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Shaker of the Speare: The Francis Bacon Story Hardcover – Jul 13 2005


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Product Details

  • Hardcover: 440 pages
  • Publisher: Book Guild Ltd (July 13 2005)
  • Language: English
  • ISBN-10: 1857769414
  • ISBN-13: 978-1857769418
  • Product Dimensions: 23.4 x 16.2 x 4 cm
  • Shipping Weight: 998 g
  • Average Customer Review: 5.0 out of 5 stars  See all reviews (3 customer reviews)
  • Amazon Bestsellers Rank: #1,112,345 in Books (See Top 100 in Books)

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1 of 1 people found the following review helpful By Clayton Buerkle on Oct. 12 2005
Format: Hardcover
Fascinating Fact-Based story of Shakespearean author Francis Bacon. Ross Jackson does an excellent job of fleshing out the obscure life of Francis Bacon, well-known as a leading philosopher, statesman, and essayist and yet quietly perhaps the greatest writer ever. I'm familiar with many of the reference sources in Jackson's companion book used to support his novel, and though he used only a portion of the available evidence he seems to have chosen that evidence which is most credible. So the story is very believable and the documentation sound. Lately I've also been reading the works promoting the authorship of William Shakespeare, whose name was on many (but far from all) of the published plays. And they seem to say "Don't even bother looking at any of the research or evidence suggesting someone other than William Shakespeare as the author. No, just believe US when we tell you that he wrote all the plays!" This prejudice needs to stop and evidence to the contrary deserves to receive a fair hearing. Mr. Jackson is the latest writer to explain why and how Francis Bacon used a 'mask' to cover his Shakespeare authorship, having assembled an excellent platter of impressive but little-known evidence and surrounded it with an engaging story of one of the most influential personalities in history. Will Jackson's books be the ones that finally pry open the steel-trap strutterers of Stratford?? Stay-tuned!
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1 of 1 people found the following review helpful By Arlene Mckibbon on Aug. 15 2005
Format: Hardcover
Shaker of the Speare
A Powerful Debut Novel
This book is a wonderful blend of true romance, intrigue, suspense and love triangles, political manoeuvrings, all blended together with documented historical facts. Just looking at the clever portraits on the book jacket gets your immediate attention. I couldn't put this book down until I was finished! The royal families and their tensions mixed up with alliances, posturing, high level cheating, and eternal speculations as to who would succeed the infamous Virgin Queen, not to mention how the Shakespeare works emerged as an essential part of Bacon's method of teaching at a time when very few could read. The balancing in this novel is really well done; keeping the reader in continual suspense. And I loved the frequent touches of subtle humour. Will she or won't she? Who will get her in the end? Is she really what she seems? The writer here puts an entirely new light on the amazing story of Francis Bacon and Will Shakespeare. With the Companion book beside me, I would flip back and forth to check up on the historical evidence, and see for myself how it really occurred. It is a truly breathtaking story, and well written. The dialogue is captivating. I would love to see it as a film.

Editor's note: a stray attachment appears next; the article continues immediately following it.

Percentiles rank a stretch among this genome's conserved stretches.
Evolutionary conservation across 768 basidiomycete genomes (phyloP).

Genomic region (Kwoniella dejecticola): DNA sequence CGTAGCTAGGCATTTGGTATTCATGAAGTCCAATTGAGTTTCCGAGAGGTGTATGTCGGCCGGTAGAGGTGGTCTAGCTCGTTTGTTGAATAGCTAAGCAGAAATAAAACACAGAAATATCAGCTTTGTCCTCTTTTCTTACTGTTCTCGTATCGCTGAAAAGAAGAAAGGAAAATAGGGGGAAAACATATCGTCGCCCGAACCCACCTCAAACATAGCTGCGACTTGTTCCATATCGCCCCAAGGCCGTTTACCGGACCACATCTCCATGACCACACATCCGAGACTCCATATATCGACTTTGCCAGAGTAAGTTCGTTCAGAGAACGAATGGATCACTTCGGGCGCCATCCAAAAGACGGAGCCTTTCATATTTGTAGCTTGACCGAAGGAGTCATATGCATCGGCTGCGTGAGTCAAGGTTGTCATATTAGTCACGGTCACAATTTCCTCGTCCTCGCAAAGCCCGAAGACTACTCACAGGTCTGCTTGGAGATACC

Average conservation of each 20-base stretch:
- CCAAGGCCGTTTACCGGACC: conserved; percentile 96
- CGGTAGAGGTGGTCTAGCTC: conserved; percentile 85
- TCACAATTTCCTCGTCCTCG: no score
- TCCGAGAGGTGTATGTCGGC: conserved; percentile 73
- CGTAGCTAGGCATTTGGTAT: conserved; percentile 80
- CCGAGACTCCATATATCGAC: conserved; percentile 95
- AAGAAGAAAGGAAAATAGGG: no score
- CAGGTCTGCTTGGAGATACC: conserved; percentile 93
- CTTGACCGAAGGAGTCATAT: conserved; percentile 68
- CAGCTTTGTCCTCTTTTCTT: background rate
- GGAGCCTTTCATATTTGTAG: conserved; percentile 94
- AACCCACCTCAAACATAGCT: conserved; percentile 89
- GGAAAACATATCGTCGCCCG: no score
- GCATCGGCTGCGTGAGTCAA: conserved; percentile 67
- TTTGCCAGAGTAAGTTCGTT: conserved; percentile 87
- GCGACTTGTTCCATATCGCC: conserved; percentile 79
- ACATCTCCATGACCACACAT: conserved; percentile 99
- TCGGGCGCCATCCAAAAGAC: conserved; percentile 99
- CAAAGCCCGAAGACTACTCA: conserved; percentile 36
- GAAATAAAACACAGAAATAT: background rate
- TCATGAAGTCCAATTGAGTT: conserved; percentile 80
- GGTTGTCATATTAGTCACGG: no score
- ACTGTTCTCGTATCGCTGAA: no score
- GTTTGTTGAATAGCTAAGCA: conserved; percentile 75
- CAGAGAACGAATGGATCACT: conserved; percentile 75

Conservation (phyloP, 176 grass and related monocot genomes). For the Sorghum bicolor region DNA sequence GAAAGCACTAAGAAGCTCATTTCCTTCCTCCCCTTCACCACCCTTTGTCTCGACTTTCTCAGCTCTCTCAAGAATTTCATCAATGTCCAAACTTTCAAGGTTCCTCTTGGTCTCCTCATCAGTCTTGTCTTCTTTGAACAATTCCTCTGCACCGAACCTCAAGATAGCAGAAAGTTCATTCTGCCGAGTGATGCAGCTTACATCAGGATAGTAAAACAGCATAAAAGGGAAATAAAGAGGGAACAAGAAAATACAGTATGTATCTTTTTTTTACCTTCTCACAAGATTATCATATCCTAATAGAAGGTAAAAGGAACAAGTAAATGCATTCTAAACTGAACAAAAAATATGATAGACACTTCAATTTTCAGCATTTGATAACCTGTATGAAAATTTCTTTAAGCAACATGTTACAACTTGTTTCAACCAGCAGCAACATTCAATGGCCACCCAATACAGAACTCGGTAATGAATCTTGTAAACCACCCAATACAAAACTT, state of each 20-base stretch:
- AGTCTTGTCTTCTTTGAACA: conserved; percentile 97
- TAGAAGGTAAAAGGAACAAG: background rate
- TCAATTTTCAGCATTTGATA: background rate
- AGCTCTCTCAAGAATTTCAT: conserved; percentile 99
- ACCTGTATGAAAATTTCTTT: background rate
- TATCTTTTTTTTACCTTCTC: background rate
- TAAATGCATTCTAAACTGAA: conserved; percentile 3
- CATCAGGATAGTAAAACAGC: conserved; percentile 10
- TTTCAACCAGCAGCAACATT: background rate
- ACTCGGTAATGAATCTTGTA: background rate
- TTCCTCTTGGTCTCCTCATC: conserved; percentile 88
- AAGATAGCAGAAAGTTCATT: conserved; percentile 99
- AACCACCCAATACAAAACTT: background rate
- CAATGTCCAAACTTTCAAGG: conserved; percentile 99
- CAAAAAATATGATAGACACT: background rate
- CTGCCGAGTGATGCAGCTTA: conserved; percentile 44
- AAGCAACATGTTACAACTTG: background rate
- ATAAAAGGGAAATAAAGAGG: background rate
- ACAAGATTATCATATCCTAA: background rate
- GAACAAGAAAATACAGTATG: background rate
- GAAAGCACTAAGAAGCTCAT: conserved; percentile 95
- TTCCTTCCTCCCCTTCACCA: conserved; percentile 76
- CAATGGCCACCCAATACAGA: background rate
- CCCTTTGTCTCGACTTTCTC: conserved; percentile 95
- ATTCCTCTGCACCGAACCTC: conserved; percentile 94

The most interesting critique of this novel is the unique style of writing, which the author employs. Ross Jackson's method seems to be very similar to that of the book's subject, Francis Bacon. Ross Jackson uses this novel in subtle ways, to educate the reader, just as Bacon did in his own times. It is packed with fascinating historical information, all emerging naturally from the story. I enjoyed the background information about the secret societies of those times, ancient myths, legends, as well as the devious ways and nasty means employed by the courtiers close to the royal families, to ensure their own future positions. Overall it is an excellent read, and will leave you wanting to see more from this new author.
Arlene McKibbon
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1 of 1 people found the following review helpful By Giovanni Ciarlo on Aug. 8 2005
Format: Hardcover